The ticket structure at La Sagrada Familia is:
- Sagrada Familia Basic Ticket [admission only – 17 Euros]
- Sagrada Familia [admission + audioguide – 15 Euros]
- Sagrada Familia with Guided Tour [admission + guided tour – 26 Euros]
- Sagrada Familia with Towers [admission + access to one of the towers + audioguide – 32 Euros]
Prices accurate as of April 2019.
Due to the nature of the building, there are lots of age restrictions at La Sagrada Familia.
- Audioguides require children to be 12 years old or older
- Children under 6 are not allowed to visit the towers
Accessibility note: those with limited mobility are not allowed to visit the towers.
We learned our lesson from the guided tour of the Colosseum and simply purchased basic tickets. You will be assigned a time for entrance. Show up 10-20 minutes before your assigned time to give yourself time to not only take pictures outside but also to beat the crowd. Everyone scheduled for our 3:00 PM entrance time showed up at 3:00 PM and the queue became really long. By entering the line at 2:50, we were able to beat the rush.
There are areas of active worship within La Sagrada Familia so please mind the dress code, rules, and regulations.
Also, the stories of ongoing construction in the church are not exaggerated. More than likely, they will be working on areas of La Sagrada Familia during your visit and there will be dust. If you are allergen sensitive, be sure to pack your allergy eye drops!
DAY THREE: Barcelona Bus Tours [Hop On Hop Off Bus], National Art Museum of Catalonia, Maremagnum, Gothic Quarter, and Churros
Barcelona Bus Tours
Ever do something wonderful and then ask yourself “Why haven’t I done this before?”. Well, that was us with the Barcelona Bus tours! It was such an easy way for us to cover ground in the city and we saw way more in one day than we would have been able to see on foot. Hop on hop off buses have officially been added to our “must do” list in every city!
The parent company, iSango travels offers a ton of Barcelona tours but we took the the Barcelona Bus Turistic Hop On Hop Off Tour bus option. They have three route options, run daily, and have about a 5 minute wait at each stop. You can purchase 1 or 2 day passes that will give you unlimited rides during operating hours on any of those routes.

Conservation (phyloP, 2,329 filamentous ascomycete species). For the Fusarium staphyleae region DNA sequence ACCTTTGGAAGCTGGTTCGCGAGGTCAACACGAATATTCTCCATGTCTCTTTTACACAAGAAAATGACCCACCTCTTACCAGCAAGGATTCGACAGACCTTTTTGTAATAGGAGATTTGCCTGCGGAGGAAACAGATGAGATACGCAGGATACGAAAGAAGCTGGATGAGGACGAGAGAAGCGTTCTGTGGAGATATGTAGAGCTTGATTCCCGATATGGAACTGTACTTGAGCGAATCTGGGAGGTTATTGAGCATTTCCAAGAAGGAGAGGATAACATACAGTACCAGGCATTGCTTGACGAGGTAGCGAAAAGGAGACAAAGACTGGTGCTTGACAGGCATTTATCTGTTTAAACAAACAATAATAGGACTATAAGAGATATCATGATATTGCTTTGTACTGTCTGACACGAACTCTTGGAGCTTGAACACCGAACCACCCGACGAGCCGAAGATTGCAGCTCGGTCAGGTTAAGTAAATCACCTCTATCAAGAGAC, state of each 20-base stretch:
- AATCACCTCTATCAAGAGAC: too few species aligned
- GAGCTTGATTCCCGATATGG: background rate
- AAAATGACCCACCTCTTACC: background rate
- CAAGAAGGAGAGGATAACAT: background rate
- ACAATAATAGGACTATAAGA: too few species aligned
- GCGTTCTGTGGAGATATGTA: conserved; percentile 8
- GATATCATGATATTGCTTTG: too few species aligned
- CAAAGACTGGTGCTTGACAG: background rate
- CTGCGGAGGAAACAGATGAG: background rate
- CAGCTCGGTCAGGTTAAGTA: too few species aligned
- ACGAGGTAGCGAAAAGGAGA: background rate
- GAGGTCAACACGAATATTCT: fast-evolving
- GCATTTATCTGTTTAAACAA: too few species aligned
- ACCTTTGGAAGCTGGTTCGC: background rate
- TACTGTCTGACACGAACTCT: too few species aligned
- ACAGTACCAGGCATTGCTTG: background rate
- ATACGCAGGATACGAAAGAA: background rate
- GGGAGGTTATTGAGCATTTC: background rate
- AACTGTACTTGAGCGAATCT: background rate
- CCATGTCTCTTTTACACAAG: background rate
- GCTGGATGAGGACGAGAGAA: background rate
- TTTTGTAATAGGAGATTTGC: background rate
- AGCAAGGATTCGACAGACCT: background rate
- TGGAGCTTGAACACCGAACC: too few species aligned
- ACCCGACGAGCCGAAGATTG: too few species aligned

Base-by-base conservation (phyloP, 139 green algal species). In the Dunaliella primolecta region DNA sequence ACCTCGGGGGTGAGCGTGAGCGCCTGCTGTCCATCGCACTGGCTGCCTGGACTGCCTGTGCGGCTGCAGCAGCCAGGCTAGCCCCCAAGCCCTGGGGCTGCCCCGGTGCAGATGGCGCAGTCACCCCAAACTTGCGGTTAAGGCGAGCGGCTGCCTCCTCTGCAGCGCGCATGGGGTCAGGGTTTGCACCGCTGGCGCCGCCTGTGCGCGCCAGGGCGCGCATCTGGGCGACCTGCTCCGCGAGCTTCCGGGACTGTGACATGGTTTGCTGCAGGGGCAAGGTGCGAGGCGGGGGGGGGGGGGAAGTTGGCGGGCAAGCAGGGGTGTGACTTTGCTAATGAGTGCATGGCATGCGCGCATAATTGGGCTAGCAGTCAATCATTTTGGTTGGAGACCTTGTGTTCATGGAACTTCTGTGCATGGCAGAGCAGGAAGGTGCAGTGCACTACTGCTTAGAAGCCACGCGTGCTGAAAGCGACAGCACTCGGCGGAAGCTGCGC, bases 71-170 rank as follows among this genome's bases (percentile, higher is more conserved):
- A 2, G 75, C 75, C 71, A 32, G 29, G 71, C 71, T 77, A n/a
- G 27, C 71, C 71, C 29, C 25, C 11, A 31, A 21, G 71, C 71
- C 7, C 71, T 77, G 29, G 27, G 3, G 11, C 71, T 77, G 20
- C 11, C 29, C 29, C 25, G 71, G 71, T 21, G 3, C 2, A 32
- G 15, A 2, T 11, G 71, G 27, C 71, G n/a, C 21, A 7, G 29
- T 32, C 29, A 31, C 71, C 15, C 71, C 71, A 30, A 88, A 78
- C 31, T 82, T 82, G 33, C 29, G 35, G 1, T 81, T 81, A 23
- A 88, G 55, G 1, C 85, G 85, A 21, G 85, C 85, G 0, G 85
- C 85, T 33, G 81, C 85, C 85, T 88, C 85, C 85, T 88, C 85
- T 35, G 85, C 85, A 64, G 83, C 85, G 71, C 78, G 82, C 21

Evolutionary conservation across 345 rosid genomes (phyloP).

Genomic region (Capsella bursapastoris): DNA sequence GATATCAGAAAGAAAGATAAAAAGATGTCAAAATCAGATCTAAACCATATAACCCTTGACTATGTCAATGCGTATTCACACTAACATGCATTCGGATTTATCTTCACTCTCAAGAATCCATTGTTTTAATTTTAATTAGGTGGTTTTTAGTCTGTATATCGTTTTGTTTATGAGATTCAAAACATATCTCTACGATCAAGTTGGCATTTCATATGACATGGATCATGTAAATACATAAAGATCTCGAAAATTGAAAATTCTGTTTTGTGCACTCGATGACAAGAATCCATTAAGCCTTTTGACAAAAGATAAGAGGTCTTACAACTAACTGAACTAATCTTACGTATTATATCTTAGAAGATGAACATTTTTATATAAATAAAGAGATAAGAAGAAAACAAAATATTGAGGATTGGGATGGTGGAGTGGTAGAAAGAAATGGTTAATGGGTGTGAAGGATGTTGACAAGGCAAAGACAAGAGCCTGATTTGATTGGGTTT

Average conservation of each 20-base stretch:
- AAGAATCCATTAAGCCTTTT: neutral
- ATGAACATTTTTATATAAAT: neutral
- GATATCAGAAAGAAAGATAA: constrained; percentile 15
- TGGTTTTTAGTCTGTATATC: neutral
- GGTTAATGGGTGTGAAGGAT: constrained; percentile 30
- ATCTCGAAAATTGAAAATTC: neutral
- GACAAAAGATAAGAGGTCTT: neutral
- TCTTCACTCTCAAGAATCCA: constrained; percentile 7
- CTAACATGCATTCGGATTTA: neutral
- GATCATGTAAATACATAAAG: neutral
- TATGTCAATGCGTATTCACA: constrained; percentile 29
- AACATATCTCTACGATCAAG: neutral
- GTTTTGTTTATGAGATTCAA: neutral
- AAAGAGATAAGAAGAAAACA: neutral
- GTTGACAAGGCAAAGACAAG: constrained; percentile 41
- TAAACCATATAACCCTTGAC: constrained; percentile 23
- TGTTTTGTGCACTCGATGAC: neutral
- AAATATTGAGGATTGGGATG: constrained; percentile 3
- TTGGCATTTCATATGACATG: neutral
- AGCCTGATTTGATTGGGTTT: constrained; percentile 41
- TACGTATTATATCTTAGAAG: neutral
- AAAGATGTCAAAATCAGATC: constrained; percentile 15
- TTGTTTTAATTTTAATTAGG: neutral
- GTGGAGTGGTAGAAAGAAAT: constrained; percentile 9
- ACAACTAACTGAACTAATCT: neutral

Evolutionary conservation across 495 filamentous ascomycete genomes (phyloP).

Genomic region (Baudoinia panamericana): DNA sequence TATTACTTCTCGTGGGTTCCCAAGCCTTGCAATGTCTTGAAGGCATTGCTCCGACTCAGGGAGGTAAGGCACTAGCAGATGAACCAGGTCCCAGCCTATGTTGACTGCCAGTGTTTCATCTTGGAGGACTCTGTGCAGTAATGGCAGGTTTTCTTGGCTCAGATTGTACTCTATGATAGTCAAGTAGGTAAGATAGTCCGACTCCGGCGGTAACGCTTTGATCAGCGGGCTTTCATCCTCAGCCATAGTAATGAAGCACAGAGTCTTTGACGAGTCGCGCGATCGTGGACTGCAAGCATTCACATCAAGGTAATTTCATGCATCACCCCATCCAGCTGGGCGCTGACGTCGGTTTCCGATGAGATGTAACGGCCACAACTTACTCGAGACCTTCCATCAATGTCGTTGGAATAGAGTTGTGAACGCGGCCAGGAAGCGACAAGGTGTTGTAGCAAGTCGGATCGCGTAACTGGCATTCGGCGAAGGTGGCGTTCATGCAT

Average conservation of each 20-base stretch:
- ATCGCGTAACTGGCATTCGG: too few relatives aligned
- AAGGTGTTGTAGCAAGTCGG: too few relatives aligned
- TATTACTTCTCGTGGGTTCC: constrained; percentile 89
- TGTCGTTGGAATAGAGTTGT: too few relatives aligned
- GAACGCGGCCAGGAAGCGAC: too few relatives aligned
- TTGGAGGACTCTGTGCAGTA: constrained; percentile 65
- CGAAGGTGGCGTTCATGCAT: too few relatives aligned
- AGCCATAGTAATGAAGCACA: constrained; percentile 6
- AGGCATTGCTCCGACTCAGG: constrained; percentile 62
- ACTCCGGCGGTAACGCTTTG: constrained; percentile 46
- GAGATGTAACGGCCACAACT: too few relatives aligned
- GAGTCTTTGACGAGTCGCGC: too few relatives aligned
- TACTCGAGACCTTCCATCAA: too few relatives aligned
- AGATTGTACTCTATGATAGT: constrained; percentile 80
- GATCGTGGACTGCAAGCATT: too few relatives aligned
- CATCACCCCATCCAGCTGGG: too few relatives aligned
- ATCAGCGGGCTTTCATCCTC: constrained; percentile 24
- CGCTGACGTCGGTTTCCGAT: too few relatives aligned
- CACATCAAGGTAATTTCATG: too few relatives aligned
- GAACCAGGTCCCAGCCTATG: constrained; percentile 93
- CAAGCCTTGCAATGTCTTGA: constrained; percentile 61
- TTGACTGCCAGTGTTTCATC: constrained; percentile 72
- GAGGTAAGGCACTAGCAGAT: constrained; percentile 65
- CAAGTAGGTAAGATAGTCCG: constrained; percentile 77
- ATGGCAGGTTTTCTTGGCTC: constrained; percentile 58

We really weren’t sure what to expect for our first Hop On, Hop Off experience so we took the red route as it seemed to be the most popular. It was an excellent choice because we saw the most popular tourist attractions from the comfort of the bus and even found some gems that weren’t on our radar!
During the ride, we were provided with headphones to listen to the guides detail attractions in the city as we passed them. There are over 15 language options available on the different stations so a wide audience is covered. You’re also given a coupon book with wonderful discounts to places around the city. We were able to use it at some of our stops. At the end of our ride, we all felt like mini-city experts [including the girls who spouted facts about Barcelona for the rest of the night] and felt like we really got to see Barcelona!
Thank you to iSango Travels for providing complimentary tickets!
National Art Museum of Catalonia
Earlier I mentioned how riding the Barcelona Hop On Hop Off bus helped us discover hidden gems in the city. We’d heard of the National Art Museum of Catalonia during our research but it hadn’t made the itinerary because of limited time. Well, when the audio guide announced an upcoming stop that had magnificent views of the city, we just had to get off.
Turns out the National Art Museum of Catalonia is on top of a high mountain in Park Montjuic. From the front of the building, you can see a beautiful panoramic view of Barcelona [including La Sagrada Familia which looks huge even from way up there]. I think it was one of the girls’ favorite stops because the little one said “I’ve never felt like this before.” while she gazed over the city. Gave this traveling mom a few tears in her eyes.
After marveling at the beauty of the city [and taking a bunch of pictures], you can explore more of the park, including the Teleferic de Montjuic cable cars, or you can head back to the bus. We only had to wait a few minutes before the next bus came to pick us up.
Word of caution: the area felt wide, clean, and safe but there were a few guys standing around obviously looking for easy theft victims. It’s almost laughable because they were so obvious but having your things taken is no laughing matter. Besides, we saw tons of people taking pictures there with unsecured purses and backpacks. Invest in an anti-theft bag and be aware of your surroundings.
Our second unexpected stop of the day was to Maremagnum, a waterfront shopping center in Barcelona near Port Vell. The weather in Spring is not warm enough to break out our beach bods so we hadn’t planned on visiting Barcelona’s wonderful beaches. However, the audioguide on our Barcelona Bus tour convinced us otherwise!
[It also helped that the girls were ready for a potty break. In case you were wondering, Margemagnum has wonderfully clean, kid-friendly bathrooms.]